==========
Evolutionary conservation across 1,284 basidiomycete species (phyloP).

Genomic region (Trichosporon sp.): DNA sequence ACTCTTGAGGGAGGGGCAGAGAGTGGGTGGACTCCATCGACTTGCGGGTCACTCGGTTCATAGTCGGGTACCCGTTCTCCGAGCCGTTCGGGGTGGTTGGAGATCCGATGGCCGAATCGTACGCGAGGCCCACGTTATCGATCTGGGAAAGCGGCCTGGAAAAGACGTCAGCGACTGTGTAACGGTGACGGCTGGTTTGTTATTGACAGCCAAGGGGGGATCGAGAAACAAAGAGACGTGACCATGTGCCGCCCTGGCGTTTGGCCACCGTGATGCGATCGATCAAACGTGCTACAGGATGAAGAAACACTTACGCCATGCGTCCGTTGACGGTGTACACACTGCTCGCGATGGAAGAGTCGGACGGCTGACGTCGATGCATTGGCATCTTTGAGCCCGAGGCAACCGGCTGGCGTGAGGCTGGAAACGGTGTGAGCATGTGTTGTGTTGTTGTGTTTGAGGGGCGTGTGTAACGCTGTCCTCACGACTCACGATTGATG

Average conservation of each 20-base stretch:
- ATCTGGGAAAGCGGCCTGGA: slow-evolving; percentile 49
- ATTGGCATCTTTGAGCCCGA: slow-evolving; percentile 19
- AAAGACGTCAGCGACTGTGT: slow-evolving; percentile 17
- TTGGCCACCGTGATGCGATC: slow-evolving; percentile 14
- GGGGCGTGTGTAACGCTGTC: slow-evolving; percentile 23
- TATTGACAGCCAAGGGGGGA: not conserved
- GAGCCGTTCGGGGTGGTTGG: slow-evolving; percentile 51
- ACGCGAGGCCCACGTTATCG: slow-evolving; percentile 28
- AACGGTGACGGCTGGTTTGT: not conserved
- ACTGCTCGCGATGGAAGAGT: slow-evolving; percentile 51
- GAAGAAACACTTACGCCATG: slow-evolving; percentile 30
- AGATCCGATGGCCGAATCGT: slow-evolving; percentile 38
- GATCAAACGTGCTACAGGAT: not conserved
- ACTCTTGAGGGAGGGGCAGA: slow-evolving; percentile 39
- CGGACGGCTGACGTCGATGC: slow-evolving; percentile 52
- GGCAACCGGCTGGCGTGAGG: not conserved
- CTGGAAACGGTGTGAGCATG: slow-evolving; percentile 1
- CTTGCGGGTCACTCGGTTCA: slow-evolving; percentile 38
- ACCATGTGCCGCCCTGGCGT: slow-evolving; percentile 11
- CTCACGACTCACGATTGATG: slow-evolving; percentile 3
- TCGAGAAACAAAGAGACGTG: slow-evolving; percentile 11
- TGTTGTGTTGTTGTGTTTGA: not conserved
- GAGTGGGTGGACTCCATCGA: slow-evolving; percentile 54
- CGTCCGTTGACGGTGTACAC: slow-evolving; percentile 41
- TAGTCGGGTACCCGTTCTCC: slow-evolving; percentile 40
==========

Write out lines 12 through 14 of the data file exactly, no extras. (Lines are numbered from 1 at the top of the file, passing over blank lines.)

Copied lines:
- AACGGTGACGGCTGGTTTGT: not conserved
- ACTGCTCGCGATGGAAGAGT: slow-evolving; percentile 51
- GAAGAAACACTTACGCCATG: slow-evolving; percentile 30